VANCOUVER, B.C. – Sexually explicit photos of some of China’s most famous female stars spread like a virus over the Internet, and now the man who took them says he wants to protect the innocence of those women – even if it means refusing to testify in court.
Chinese film star Edison Chen told a Vancouver judge Monday he will not reveal anything of an intimate nature regarding any of the women in the photos.
“They have suffered enough. I believe it’s wrongdoing to them for me to state facts that I believe are irrelevant to this case,” Chen said in B.C. Supreme Court, where he was testifying for a trial taking place back in China.
“Do I have that right?” he asked the judge.
Justice Elaine Adair told Chen he was required to answer any question put to him that was relevant to the case.
“And if I refuse?” he said.
Adair replied that it may not come to that point.
The unusual hearing is taking place to get Chen’s testimony for the trial of Ho Chun Sze in China. Sze faces three counts of obtaining access to a computer with illegal intent for allegedly stealing the private photos from Chen’s computer.
Chen refused to return to Hong Kong to testify.
The release of hundreds of his photos set off a sex scandal in the celebrity-obsessed Asian nation.
The photographs, showing Chen in bed separately with eight of the country’s best-known actresses and singers, surfaced on the Internet in January 2008.
Under questioning from Chinese public prosecutor Hayson Tse, Chen told the court he was shocked when the private, intimate photos appeared on the Internet.
Dressed in a black suit, black tie and tan dress shirt, the Vancouver-born star told a B.C. Supreme Court justice that he never intended for anyone to see the explicit photographs.
“I’m quite a private person, I enjoy my privacy I need my privacy,” he testified. “This was never meant for anyone else to see.”
Police say the images were illegally copied from the 28-year-old star’s computer.
Chen testified that after he saw the pictures circulating on the Internet with file names that matched those on his computer, he concluded the pictures were stolen. He originally thought the photos were taken from a stolen computer but then came to believe they were illegally downloaded while his computers were being serviced at a Hong Kong computer store.
“It led me to believe they invaded my privacy and they stole my things,” he said.
Chen said he didn’t disclose his password to anyone and in fact had erased all the images from his computer before it was serviced in the summer of 2006.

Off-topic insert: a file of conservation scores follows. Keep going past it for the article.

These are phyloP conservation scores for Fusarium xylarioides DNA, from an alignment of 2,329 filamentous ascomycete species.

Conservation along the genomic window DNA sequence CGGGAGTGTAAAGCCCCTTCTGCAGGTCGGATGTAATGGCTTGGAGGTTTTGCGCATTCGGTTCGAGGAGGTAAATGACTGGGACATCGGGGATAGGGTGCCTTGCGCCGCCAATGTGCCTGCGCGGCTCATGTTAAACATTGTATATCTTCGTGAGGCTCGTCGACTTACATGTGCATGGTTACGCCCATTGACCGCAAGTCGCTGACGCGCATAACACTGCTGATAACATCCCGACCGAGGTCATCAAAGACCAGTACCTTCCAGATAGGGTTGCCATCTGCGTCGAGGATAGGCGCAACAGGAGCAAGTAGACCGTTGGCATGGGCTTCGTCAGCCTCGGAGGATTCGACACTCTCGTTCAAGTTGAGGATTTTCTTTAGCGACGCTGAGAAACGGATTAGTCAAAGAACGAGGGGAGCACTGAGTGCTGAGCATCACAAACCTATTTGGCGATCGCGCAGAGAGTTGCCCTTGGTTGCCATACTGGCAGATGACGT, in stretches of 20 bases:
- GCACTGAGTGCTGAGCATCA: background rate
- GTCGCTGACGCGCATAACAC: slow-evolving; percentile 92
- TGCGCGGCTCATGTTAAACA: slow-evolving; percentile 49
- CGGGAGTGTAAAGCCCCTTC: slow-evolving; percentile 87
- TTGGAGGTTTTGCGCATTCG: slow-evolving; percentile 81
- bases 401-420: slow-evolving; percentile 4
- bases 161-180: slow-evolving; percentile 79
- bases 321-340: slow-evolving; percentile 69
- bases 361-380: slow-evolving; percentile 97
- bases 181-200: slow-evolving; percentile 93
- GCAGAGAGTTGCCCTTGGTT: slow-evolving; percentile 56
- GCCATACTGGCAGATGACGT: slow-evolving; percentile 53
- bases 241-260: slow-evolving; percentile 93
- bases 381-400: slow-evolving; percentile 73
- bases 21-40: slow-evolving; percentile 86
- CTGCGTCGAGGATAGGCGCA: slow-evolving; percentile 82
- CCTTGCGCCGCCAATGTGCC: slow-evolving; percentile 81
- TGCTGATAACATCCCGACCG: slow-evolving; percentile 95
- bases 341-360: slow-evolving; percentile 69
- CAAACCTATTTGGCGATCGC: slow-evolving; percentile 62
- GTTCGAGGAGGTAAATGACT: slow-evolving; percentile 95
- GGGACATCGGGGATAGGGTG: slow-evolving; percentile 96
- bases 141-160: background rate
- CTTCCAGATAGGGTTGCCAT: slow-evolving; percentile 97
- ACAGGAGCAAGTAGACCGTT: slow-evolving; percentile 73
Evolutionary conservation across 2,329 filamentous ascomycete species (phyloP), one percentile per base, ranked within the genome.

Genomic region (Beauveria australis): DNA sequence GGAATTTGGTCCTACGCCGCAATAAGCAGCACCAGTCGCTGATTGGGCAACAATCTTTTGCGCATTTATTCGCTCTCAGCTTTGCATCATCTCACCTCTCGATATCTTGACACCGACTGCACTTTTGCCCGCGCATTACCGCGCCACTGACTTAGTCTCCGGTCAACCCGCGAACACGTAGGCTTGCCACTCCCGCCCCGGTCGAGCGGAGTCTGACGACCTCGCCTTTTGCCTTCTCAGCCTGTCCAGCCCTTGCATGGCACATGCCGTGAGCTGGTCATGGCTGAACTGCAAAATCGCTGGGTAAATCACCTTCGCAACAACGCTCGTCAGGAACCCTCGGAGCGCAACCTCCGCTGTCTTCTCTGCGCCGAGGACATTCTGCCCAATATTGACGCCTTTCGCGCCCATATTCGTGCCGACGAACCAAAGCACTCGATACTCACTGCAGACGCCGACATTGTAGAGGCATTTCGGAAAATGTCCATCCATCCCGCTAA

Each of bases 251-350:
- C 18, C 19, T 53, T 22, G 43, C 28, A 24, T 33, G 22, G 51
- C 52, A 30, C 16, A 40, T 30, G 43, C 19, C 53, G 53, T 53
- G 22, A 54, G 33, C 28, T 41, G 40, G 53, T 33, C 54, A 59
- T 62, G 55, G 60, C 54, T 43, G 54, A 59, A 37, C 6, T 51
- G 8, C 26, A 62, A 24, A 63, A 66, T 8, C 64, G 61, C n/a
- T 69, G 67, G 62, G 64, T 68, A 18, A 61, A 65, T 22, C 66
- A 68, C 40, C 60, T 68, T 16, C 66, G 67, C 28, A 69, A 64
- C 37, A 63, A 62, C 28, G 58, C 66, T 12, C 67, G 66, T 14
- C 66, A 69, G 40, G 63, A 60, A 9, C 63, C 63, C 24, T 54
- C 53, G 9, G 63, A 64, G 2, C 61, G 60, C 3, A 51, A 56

“At the time I didn’t know there was such a thing as encryptable data or securing your trash or doing any of that. So in my opinion, when I deleted the file and put it in the trash bin it was deleted,” he told the court.
It was only after the photos and the scandal spread that he said he found out there were many ways to recover previously deleted files.
Chen became argumentative under cross-examination from defence lawyer Kelvin Lai.
He only grudgingly confirmed the names of four of the women.
Chen said everything in the photos between himself and the women was consensual.
“There was nothing forced,” he said.
And he adamantly rejected a suggestion from Lai that he’d moved the pictures to devices other than his computer.
“There’s no way I would make these photos mobile like that.”
Chen told the trial earlier that he went on the Internet to see the photos shortly after his friends started contacting him about the Internet pictures.
“It was more of an attack – a well-planned attack. In the way the images were released. Meaning they were in spurts, like two or 20. The next day it would be 80 and then another day it would be 100,” he testified.
The testimony had been expected to last five days, but both the prosecution and defence completed their questions Monday.
He’ll will return Tuesday to read and sign the court transcript.
Chen, a rap singer and star of a popular series of Hong Kong action films, apologized last year for the scandal and quit the entertainment business, recently returning to his childhood home of British Columbia.
Dozens of Chinese-language and English-language photographers and media gathered at the B.C. court for Chen’s appearance but the crowd paled in comparison to the throngs that followed the Chinese star in the early days of the scandal.
At one appearance more than 80 police officers had to form a human chain around his car as an estimated 400 members of the media and fans clamoured for a glimpse of the star.
Some of the pages hosting the photos of Chen received more than 25 million hits, and the fan feeding frenzy crashed the web in Hong Kong.
At the Vancouver courthouse, just one man held up a life-size picture of Chen at the court’s front doors.